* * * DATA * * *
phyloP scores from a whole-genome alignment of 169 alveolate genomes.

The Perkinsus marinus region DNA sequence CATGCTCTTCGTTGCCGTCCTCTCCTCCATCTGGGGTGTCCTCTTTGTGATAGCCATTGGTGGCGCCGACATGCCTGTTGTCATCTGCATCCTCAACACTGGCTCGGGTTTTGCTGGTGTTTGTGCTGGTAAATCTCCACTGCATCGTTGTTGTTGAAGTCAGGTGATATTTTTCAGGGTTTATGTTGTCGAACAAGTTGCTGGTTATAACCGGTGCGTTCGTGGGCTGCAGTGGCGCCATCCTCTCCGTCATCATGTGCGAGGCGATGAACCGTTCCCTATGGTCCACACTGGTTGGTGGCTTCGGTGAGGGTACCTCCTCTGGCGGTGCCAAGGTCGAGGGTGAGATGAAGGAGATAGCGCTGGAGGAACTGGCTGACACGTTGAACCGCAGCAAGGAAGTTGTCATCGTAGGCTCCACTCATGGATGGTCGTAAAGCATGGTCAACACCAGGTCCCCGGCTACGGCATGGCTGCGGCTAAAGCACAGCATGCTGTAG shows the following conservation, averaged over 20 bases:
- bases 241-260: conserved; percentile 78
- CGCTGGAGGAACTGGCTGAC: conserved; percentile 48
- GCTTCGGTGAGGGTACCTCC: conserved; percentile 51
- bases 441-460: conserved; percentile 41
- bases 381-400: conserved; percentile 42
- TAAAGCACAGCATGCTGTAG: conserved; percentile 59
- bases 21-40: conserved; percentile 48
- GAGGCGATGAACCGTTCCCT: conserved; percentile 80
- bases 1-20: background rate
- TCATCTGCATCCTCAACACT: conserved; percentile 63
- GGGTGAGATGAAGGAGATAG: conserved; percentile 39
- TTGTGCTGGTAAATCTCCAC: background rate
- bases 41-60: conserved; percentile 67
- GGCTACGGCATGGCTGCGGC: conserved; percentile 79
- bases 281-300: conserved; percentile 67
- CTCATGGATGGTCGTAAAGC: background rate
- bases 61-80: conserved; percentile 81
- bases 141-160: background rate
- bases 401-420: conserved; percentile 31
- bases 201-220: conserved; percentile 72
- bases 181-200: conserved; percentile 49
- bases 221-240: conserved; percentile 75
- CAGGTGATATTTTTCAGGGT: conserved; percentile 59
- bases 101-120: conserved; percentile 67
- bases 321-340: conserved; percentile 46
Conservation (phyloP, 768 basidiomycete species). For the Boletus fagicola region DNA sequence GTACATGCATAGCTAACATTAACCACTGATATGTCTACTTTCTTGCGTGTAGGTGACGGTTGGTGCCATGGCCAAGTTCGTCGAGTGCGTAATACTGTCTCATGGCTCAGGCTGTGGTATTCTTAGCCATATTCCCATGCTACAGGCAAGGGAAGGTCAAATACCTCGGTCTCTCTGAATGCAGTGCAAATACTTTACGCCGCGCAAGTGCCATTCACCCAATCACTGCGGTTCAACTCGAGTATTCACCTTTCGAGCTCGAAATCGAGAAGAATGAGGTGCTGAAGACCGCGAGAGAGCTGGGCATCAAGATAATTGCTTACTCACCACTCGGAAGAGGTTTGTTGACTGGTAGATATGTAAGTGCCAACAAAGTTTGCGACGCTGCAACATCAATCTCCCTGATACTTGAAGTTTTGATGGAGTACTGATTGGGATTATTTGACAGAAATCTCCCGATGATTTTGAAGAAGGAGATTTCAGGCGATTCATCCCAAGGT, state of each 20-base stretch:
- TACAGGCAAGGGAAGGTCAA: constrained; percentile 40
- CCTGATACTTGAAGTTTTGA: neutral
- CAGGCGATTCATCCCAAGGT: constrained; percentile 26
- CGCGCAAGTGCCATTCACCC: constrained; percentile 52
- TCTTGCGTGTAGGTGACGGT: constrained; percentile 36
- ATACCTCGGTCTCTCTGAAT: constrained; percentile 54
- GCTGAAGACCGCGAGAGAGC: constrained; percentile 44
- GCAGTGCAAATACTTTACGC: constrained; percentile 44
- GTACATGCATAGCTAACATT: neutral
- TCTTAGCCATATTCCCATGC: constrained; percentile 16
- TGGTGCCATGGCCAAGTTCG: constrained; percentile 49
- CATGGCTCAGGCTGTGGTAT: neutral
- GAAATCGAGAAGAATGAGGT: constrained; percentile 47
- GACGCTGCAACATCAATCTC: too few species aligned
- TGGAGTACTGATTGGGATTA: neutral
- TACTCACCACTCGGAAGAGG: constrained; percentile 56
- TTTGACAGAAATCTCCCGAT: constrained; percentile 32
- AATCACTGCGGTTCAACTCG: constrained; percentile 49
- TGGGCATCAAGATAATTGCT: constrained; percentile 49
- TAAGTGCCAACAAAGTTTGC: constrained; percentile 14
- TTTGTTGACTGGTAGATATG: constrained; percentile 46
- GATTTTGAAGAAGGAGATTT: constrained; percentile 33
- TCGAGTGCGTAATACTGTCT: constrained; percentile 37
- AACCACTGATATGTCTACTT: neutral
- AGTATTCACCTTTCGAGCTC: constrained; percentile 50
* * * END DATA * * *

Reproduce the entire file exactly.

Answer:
phyloP scores from a whole-genome alignment of 169 alveolate genomes.

The Perkinsus marinus region DNA sequence CATGCTCTTCGTTGCCGTCCTCTCCTCCATCTGGGGTGTCCTCTTTGTGATAGCCATTGGTGGCGCCGACATGCCTGTTGTCATCTGCATCCTCAACACTGGCTCGGGTTTTGCTGGTGTTTGTGCTGGTAAATCTCCACTGCATCGTTGTTGTTGAAGTCAGGTGATATTTTTCAGGGTTTATGTTGTCGAACAAGTTGCTGGTTATAACCGGTGCGTTCGTGGGCTGCAGTGGCGCCATCCTCTCCGTCATCATGTGCGAGGCGATGAACCGTTCCCTATGGTCCACACTGGTTGGTGGCTTCGGTGAGGGTACCTCCTCTGGCGGTGCCAAGGTCGAGGGTGAGATGAAGGAGATAGCGCTGGAGGAACTGGCTGACACGTTGAACCGCAGCAAGGAAGTTGTCATCGTAGGCTCCACTCATGGATGGTCGTAAAGCATGGTCAACACCAGGTCCCCGGCTACGGCATGGCTGCGGCTAAAGCACAGCATGCTGTAG shows the following conservation, averaged over 20 bases:
- bases 241-260: conserved; percentile 78
- CGCTGGAGGAACTGGCTGAC: conserved; percentile 48
- GCTTCGGTGAGGGTACCTCC: conserved; percentile 51
- bases 441-460: conserved; percentile 41
- bases 381-400: conserved; percentile 42
- TAAAGCACAGCATGCTGTAG: conserved; percentile 59
- bases 21-40: conserved; percentile 48
- GAGGCGATGAACCGTTCCCT: conserved; percentile 80
- bases 1-20: background rate
- TCATCTGCATCCTCAACACT: conserved; percentile 63
- GGGTGAGATGAAGGAGATAG: conserved; percentile 39
- TTGTGCTGGTAAATCTCCAC: background rate
- bases 41-60: conserved; percentile 67
- GGCTACGGCATGGCTGCGGC: conserved; percentile 79
- bases 281-300: conserved; percentile 67
- CTCATGGATGGTCGTAAAGC: background rate
- bases 61-80: conserved; percentile 81
- bases 141-160: background rate
- bases 401-420: conserved; percentile 31
- bases 201-220: conserved; percentile 72
- bases 181-200: conserved; percentile 49
- bases 221-240: conserved; percentile 75
- CAGGTGATATTTTTCAGGGT: conserved; percentile 59
- bases 101-120: conserved; percentile 67
- bases 321-340: conserved; percentile 46
Conservation (phyloP, 768 basidiomycete species). For the Boletus fagicola region DNA sequence GTACATGCATAGCTAACATTAACCACTGATATGTCTACTTTCTTGCGTGTAGGTGACGGTTGGTGCCATGGCCAAGTTCGTCGAGTGCGTAATACTGTCTCATGGCTCAGGCTGTGGTATTCTTAGCCATATTCCCATGCTACAGGCAAGGGAAGGTCAAATACCTCGGTCTCTCTGAATGCAGTGCAAATACTTTACGCCGCGCAAGTGCCATTCACCCAATCACTGCGGTTCAACTCGAGTATTCACCTTTCGAGCTCGAAATCGAGAAGAATGAGGTGCTGAAGACCGCGAGAGAGCTGGGCATCAAGATAATTGCTTACTCACCACTCGGAAGAGGTTTGTTGACTGGTAGATATGTAAGTGCCAACAAAGTTTGCGACGCTGCAACATCAATCTCCCTGATACTTGAAGTTTTGATGGAGTACTGATTGGGATTATTTGACAGAAATCTCCCGATGATTTTGAAGAAGGAGATTTCAGGCGATTCATCCCAAGGT, state of each 20-base stretch:
- TACAGGCAAGGGAAGGTCAA: constrained; percentile 40
- CCTGATACTTGAAGTTTTGA: neutral
- CAGGCGATTCATCCCAAGGT: constrained; percentile 26
- CGCGCAAGTGCCATTCACCC: constrained; percentile 52
- TCTTGCGTGTAGGTGACGGT: constrained; percentile 36
- ATACCTCGGTCTCTCTGAAT: constrained; percentile 54
- GCTGAAGACCGCGAGAGAGC: constrained; percentile 44
- GCAGTGCAAATACTTTACGC: constrained; percentile 44
- GTACATGCATAGCTAACATT: neutral
- TCTTAGCCATATTCCCATGC: constrained; percentile 16
- TGGTGCCATGGCCAAGTTCG: constrained; percentile 49
- CATGGCTCAGGCTGTGGTAT: neutral
- GAAATCGAGAAGAATGAGGT: constrained; percentile 47
- GACGCTGCAACATCAATCTC: too few species aligned
- TGGAGTACTGATTGGGATTA: neutral
- TACTCACCACTCGGAAGAGG: constrained; percentile 56
- TTTGACAGAAATCTCCCGAT: constrained; percentile 32
- AATCACTGCGGTTCAACTCG: constrained; percentile 49
- TGGGCATCAAGATAATTGCT: constrained; percentile 49
- TAAGTGCCAACAAAGTTTGC: constrained; percentile 14
- TTTGTTGACTGGTAGATATG: constrained; percentile 46
- GATTTTGAAGAAGGAGATTT: constrained; percentile 33
- TCGAGTGCGTAATACTGTCT: constrained; percentile 37
- AACCACTGATATGTCTACTT: neutral
- AGTATTCACCTTTCGAGCTC: constrained; percentile 50